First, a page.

Winning the FA Cup crowns Hiddink's four-month spell in charge of Chelsea
A stunning Frank Lampard strike ended Everton's resistance and ensured Chelsea's interim boss Guus Hiddink brought the curtain down on his brief spell in English football by collecting the FA Cup.
The Toffees had made a dream start when Louis Saha put them ahead after just 25 seconds - the quickest goal in Cup final history.
But Chelsea came back strongly and equalised through Didier Drogba's header before Lampard fired home the winner from 25 yards with 18 minutes left.
The margin of victory should have been greater as TV replays showed that Florent Malouda's spectacular strike moments later had crossed the line after bouncing down off the bar, but referee Howard Webb did not give the goal.
In the end it made no difference to Chelsea, or Hiddink, who deservedly has a trophy to show for the impressive work he has done at Stamford Bridge as he returns to his job with Russia.
Victory at a sweltering Wembley brings to an end the Dutchman's brief love affair with the Blues, which began when he watched from the stands as they beat Watford in the fifth round on Valentine's Day.
And his side again demonstrated the patience and power he has instilled them as they fought back to overhaul a dogged Everton side that took the lead with a terrific early strike.
Steven Pienaar's cross was only half-cleared by Jon Mikel Obi and Marouane Fellaini headed down for Louis Saha to smash the ball past Petr Cech.
The goal clearly rattled Chelsea and their back-four looked nervous whenever the ball came near them immediately afterwards.
But the complexion of the game changed as soon as Hiddink's side settled and began coming forward themselves, using the width offered by Nicolas Anelka and, in particular, Malouda on the left.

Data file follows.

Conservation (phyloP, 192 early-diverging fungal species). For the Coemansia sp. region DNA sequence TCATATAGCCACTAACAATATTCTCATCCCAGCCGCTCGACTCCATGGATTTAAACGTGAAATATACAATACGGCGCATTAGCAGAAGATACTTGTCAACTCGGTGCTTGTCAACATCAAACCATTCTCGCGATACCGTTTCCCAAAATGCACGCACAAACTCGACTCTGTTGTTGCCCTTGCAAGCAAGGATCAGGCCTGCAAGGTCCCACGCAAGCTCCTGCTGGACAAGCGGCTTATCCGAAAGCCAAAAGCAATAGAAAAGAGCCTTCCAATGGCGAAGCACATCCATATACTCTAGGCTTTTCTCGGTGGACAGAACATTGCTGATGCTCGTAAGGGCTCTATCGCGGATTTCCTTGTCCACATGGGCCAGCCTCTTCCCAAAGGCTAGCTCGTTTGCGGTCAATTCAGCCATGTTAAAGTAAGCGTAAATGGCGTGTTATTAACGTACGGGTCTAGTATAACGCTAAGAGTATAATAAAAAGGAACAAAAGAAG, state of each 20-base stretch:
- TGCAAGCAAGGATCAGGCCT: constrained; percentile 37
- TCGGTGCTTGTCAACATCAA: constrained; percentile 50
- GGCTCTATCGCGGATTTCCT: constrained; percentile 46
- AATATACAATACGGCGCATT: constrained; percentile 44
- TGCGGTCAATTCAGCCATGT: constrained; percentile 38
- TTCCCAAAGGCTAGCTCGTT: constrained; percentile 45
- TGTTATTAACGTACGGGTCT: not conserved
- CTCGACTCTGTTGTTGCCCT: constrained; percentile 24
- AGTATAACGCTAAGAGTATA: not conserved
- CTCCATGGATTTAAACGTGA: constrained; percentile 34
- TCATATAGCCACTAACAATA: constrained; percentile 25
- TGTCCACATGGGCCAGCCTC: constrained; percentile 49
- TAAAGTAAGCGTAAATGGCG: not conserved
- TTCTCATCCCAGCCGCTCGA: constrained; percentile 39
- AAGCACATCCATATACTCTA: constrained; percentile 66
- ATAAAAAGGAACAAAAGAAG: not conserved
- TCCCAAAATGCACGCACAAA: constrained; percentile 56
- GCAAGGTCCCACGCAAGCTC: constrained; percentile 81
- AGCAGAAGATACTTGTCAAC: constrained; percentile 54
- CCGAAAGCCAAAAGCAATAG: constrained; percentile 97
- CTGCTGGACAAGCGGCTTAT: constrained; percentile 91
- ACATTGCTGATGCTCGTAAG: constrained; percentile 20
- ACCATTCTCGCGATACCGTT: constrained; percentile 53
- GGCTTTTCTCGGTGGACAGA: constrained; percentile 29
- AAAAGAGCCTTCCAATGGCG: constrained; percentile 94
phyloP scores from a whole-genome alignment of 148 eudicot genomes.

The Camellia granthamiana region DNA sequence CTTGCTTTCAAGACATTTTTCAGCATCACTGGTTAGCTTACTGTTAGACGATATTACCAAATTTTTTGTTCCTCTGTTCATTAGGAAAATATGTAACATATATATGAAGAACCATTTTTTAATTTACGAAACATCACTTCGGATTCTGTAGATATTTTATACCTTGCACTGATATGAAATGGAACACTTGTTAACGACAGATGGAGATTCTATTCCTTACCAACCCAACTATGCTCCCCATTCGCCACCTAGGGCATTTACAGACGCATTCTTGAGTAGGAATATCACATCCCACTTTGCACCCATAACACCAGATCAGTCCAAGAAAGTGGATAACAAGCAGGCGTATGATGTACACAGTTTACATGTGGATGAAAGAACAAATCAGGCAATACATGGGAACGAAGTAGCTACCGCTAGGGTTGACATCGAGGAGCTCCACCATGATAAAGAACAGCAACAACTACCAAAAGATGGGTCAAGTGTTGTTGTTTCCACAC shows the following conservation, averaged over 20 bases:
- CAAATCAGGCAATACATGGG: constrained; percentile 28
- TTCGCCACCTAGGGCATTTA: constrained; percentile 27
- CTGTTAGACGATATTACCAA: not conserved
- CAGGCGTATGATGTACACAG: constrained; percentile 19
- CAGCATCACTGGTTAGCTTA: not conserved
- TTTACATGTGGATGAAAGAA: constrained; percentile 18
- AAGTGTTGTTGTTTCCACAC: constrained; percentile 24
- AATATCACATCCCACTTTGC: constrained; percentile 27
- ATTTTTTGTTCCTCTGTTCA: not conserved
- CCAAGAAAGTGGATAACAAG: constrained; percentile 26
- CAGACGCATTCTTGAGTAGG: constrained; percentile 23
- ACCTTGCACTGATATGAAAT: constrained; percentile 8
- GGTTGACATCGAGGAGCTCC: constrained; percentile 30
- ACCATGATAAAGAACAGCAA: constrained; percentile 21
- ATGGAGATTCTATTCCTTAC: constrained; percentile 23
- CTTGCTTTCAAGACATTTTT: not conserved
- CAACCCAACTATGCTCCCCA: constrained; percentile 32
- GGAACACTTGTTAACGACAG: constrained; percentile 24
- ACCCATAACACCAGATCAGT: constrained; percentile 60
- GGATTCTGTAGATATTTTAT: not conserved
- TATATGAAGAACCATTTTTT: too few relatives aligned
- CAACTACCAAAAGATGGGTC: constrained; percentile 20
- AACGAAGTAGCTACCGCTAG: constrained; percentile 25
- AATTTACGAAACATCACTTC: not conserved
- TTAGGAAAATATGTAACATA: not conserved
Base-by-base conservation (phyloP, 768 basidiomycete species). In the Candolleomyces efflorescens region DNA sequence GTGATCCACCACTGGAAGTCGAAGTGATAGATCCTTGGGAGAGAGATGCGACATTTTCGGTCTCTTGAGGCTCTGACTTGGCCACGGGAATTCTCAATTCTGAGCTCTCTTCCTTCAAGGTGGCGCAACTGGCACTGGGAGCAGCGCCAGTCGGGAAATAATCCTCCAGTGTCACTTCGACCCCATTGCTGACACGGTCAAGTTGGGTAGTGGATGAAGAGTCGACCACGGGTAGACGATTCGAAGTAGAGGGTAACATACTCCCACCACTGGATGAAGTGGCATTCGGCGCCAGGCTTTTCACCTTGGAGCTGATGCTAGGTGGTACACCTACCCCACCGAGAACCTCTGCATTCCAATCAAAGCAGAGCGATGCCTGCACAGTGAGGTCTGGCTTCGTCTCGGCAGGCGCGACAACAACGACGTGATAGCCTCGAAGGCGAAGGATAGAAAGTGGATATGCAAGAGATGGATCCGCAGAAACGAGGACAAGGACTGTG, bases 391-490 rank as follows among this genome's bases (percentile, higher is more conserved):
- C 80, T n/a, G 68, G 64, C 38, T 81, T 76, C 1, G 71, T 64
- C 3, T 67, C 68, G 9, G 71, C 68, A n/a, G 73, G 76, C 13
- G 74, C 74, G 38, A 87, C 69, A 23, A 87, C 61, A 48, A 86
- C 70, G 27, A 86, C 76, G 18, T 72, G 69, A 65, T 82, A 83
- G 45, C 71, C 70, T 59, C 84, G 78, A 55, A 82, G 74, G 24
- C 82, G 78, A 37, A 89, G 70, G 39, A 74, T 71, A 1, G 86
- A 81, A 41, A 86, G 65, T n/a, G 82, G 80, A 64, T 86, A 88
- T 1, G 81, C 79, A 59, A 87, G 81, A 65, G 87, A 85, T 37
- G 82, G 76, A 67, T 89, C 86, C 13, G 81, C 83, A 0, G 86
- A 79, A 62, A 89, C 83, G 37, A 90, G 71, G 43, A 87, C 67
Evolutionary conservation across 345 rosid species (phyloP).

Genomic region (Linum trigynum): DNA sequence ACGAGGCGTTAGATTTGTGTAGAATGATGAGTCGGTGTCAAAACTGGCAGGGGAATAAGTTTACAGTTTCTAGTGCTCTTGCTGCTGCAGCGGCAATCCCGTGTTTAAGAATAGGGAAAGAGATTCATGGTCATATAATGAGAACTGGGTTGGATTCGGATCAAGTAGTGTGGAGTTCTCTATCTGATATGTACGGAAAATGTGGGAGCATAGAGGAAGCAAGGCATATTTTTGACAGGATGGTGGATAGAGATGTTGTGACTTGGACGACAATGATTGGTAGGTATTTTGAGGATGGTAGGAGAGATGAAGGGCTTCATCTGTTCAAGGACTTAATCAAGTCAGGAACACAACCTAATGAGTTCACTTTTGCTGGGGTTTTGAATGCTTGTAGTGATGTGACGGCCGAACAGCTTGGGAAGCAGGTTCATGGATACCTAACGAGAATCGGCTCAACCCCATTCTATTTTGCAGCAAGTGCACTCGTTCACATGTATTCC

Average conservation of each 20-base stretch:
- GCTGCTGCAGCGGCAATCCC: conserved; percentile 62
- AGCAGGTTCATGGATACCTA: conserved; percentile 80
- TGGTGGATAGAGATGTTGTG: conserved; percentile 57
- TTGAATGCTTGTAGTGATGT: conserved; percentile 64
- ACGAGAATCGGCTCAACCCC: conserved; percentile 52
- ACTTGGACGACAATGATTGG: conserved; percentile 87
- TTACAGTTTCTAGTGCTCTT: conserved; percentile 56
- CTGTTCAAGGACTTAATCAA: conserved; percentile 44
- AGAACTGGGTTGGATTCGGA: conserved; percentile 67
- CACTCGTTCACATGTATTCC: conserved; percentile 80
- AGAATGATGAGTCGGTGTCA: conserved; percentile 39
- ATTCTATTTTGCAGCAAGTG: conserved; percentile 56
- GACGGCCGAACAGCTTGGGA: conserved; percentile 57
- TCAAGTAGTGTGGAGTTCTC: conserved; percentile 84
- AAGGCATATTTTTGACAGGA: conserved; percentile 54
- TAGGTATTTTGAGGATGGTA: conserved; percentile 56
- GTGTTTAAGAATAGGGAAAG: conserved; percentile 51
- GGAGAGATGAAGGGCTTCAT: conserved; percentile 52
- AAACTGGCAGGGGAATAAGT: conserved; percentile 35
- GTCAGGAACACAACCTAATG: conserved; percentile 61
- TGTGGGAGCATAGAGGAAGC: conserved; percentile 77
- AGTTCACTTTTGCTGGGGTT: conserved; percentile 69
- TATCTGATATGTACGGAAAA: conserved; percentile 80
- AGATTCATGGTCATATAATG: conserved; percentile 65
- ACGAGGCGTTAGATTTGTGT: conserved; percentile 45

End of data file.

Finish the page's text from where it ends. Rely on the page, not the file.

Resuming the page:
Everton right-back Tony Hibbert was given an early yellow card for clipping Malouda's heels, and he spent the rest of the half trying to keep up with the Frenchman, mostly unsuccessfully.
Hibbert was not the only player at fault - he should have received more support from Leon Osman on that flank - but the amount of space they were leaving invited trouble, and Chelsea took full advantage to equalise after 21 minutes.
Malouda, who was completely unmarked, ran on to Lampard's pass and, from his inviting cross, Drogba rose above Joleon Lescott to power home his header.
By now, Hiddink's side were completely on top, with the Toffees unable to keep hold of the ball, let alone use it constructively.
Everton did at least tighten up at the back, with the exception of the hapless Hibbert who was caught out time and time again before the break.
The closest Chelsea came to punishing him further came when a deflected pass span into Cole's path, but the England defender sliced his shot well wide.
Saha's opening goal, after 25 seconds, is the fastest in FA Cup final history
Unsurprisingly, Toffees boss David Moyes made changes at the break - hauling off Hibbert for Lars Jacobsen and moving Tim Cahill further forward in an attempt to wrestle back the initiative.
Even after his reshuffle, Chelsea were still enjoying the lions share of possession and Anelka should have done better when he lobbed over after running clear, but Everton did threaten too.
They showed their intent when from a short free-kick, Leighton Baines whipped the ball into the Chelsea area and Saha's header flew only inches over the bar.
Indeed, the game was still wide open until Lampard's goal on 72 minutes.
The England midfielder collected Michael Ballack's pass, turned inside Phil Neville, and, despite losing his footing, let fly with a tremendous strike that was still rising as it flew into the top corner.
Everton goalkeeper Tim Howard got a hand to the ball but could not stop it hitting the net - and from there, there was no way back for Everton.
Malouda could have sealed victory when Lampard slid him through but lashed the ball over, then was wrongly denied after his long-range shot hit the woodwork and bounced in.
But, despite that let-off, Everton could not find a response and Chelsea remained in control of the match in the closing stages to win the Cup for a fifth time.
Chelsea's future looks increasingly likely to be placed in the hands of AC Milan boss Carlo Ancelotti, but the 2009 FA Cup final will be remembered for how the Blues gave Hiddink a fairytale finish.
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